fredag den 29. november 2013

An updated reading list after agile testing days 2013

I have amended my reading list a bit, some are now done and a some new have been added. 

"Thinking fast and Slow" by Daniel Kahneman

"Explore It" by Elisabeth Hendrickson

"Agile Management 3.0" by Jurgen Appelo

"Tab into Mobile application testing" by Jonathan Kohl

"Are your lights on" by Gerald M Weinberg and Donald C . Gause

"Trust and betrayal in the workplace"by Dennis Reina and Michelle Reina

"The black swan" by Nassim Nicholas Taleb

"How to solve it" G. Polya

"Discover to deliver" ?

"How to measure everything"

"Sparks of genius" by ROber and Michele Root-Bernstein

"Gut feelings" Gerd Gigerenzer

"Adaptive thinking" Gerd Gigerenzer


"Impact Mapping" by Gojko Adzic 

"Agile Test" by Lisa Crispin and Janet Gregory

A couple of blogs and websites worth visiting: by James Bach by Michael Bolton by Sigurdur Birgisson by Sami Söderblom by Huib Schoots

torsdag den 7. november 2013

Being a Pragmatic Tester?

Okay everybody – this is the first time I take a chance and raise my voice… but I think someone has to start this discussion!

Last week I participated in Agile Testing Days in Potsdam, a great conference where I got a lot of new ideas and inspiration, and even more important got to know some great people!

But one thing made me wonder… and sort of made me sad; I got the feeling that fundamentalism has entered our community - Both within the agile community and the context driven community. You are with them, or you are against them, there is only one universal truth and way of testing for parts of that community…. Does that ring a bell anyone?

I don’t really like fundamentalism, not in religion, not in politics and not in testing.

I consider myself a context driven tester, and an agile tester – that is how I work and that is how I want testing to be done... if possible. I know the 12 principles of agile and the 7 principles of context driven testing… and I try to use what they stand for to the best of my abilities and the CONTEXT I am in.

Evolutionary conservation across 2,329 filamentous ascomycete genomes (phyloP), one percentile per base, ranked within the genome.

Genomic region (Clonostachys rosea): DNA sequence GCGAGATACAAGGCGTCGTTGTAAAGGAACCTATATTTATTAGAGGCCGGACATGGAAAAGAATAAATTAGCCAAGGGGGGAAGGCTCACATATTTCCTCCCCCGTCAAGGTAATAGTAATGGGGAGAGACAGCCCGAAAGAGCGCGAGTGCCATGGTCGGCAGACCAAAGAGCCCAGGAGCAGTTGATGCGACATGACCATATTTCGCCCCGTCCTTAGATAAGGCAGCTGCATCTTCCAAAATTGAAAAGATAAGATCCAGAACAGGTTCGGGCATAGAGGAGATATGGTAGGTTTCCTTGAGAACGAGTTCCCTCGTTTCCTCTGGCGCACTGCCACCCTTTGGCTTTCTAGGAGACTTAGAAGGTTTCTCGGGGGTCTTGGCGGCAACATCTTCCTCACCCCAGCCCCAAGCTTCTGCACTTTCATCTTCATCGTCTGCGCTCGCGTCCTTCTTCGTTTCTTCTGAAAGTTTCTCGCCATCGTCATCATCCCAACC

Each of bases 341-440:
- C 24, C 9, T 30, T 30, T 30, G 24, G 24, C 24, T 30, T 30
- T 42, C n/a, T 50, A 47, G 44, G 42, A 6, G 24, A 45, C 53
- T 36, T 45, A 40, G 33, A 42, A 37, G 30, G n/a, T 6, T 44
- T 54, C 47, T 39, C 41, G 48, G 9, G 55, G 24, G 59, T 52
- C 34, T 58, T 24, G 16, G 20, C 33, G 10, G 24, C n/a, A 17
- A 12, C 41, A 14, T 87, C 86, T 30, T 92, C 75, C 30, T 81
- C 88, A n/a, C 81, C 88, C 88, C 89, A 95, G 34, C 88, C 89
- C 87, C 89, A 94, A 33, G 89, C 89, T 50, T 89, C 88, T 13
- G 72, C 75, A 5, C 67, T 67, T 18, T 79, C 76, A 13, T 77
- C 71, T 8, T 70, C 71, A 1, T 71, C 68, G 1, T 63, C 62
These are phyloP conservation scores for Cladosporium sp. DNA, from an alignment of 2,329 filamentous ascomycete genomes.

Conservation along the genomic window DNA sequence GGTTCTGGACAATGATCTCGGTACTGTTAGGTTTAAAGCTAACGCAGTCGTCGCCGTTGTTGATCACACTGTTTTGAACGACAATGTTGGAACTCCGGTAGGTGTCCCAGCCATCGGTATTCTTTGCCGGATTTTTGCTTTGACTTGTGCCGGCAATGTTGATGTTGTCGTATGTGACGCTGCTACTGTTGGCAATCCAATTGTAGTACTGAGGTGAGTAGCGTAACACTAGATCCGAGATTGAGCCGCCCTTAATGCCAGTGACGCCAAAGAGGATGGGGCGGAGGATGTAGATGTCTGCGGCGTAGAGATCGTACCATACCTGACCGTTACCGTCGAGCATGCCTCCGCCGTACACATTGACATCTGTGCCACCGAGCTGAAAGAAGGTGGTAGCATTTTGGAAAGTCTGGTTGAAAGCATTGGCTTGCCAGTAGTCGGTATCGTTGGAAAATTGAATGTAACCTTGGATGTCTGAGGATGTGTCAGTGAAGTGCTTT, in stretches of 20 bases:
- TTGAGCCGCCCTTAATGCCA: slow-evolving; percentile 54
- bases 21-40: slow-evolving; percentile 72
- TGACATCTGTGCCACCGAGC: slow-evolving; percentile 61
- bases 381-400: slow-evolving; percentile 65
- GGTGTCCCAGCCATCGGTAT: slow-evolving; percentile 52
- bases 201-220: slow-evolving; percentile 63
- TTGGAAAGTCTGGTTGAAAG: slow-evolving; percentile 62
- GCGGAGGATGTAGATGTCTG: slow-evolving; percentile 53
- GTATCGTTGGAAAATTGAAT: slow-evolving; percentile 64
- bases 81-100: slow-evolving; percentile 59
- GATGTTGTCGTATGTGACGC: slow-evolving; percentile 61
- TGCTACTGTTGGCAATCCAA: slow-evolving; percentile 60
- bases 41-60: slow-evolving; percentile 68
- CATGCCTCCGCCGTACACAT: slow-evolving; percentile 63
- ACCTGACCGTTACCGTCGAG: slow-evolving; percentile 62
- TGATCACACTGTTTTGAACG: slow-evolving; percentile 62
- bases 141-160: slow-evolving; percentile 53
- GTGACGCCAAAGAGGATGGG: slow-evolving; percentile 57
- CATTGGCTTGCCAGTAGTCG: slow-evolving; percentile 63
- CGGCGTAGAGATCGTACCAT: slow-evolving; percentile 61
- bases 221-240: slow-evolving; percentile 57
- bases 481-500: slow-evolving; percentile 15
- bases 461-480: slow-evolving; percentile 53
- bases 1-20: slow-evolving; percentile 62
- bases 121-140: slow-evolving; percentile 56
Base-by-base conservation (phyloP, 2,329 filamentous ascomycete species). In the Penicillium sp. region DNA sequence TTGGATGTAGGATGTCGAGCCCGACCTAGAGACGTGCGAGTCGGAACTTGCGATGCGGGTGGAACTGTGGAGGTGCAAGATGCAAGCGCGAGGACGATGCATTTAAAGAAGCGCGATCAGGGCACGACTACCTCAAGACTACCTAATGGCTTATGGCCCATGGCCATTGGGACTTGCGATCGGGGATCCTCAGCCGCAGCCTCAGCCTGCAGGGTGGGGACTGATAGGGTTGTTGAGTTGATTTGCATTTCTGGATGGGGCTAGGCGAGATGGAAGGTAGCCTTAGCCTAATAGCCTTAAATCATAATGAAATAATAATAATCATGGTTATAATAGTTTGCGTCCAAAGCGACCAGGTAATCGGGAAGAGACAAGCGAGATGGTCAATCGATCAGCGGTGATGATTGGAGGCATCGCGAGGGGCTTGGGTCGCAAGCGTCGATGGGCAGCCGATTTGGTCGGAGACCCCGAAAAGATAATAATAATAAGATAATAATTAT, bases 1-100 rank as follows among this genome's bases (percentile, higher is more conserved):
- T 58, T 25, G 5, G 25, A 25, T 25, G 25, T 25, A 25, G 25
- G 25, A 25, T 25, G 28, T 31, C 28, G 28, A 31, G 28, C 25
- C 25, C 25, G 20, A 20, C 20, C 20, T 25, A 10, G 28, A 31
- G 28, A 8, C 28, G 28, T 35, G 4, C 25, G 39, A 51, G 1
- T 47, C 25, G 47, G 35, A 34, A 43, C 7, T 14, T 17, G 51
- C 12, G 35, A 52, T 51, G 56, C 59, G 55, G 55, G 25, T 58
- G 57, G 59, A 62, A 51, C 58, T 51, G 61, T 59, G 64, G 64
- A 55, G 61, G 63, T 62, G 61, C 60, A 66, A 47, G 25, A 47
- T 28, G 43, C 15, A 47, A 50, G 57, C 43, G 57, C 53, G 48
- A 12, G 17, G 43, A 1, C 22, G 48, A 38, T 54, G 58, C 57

Yesterday I talked with a very smart man on the phone, and we discussed the fundamentalism in the testing community. He said something like ”I sometimes feel that the context driven community has lost the context” – and to be honest sometimes I feel that he is right.

Now this is where I just don’t get it; the context driven approach is all about CONTEXT – why is it then that I often feel that parts of the context driven community tells me that there is only one universal truth and that is exploration, session based testing, heuristics, algorithms, no formal training and certification, rapid software testing etc. Why is it that I feel that it is not ”allowed” and recognized that someone could actually find themself in another CONTEXT – a place where some things can be applied and others cannot, where artifacts and ways of testing are dictated by standards (safety, military etc) or by contracts.

"Context-driven testers choose their testing objectives, techniques, and deliverables (including test documentation) by looking first to the details of the specific situation, including the desires of the stakeholders who commissioned the testing. The essence of context-driven testing is project-appropriate application of skill and judgment. The Context-Driven School of testing places this approach to testing within a humanistic social and ethical framework."

The quote above is from written by James Bach and Cem Kaner, probably quite a while ago, but I think it in very simple language that we all can understand and comprehend tells us the essence of context driven testing – or at least how I would love context driven testing to be.

If my customer asks me to deliver artifacts or requires testing done in a certain way, I will surely try to convince him otherwise if I do not agree – but if he chooses to continue with his way (which is often the standard-driven-approach) then I will have to accept that and try to do the best of my abilities within that CONTEXT.

Okay I can already hear the first comment; yeah right but you are Sogeti – you have to say that because you are all in to that TMap stuff and you do ISTQB certifications too. But honestly guys; I have been in testing since 1995, standards, agile, exploratory and all the other stuff is a part of my luggage. 

I feel like I am the audience at a boxing game: In the green corner; the context driven community and in the yellow corner TMap/ISQTB/CMMI/TMI/TPI and all the other abbreviations – the “standards test approach” you might say. And now I am forced to cheer for one of the corners, green or yellow. But sorry guys I will not!!

What about another solution, why not be a PRAGMATIC TESTER. What about taking what we can use from the context driven approach, and what we can use from the standards test approach– and then make our own test soup and make it work in the context we are working within. What about the concept of peaceful co-existence? could that work for our community too?

Call it real world call it unicorn world…. Honestly I don’t really care… it would be great if it was our world.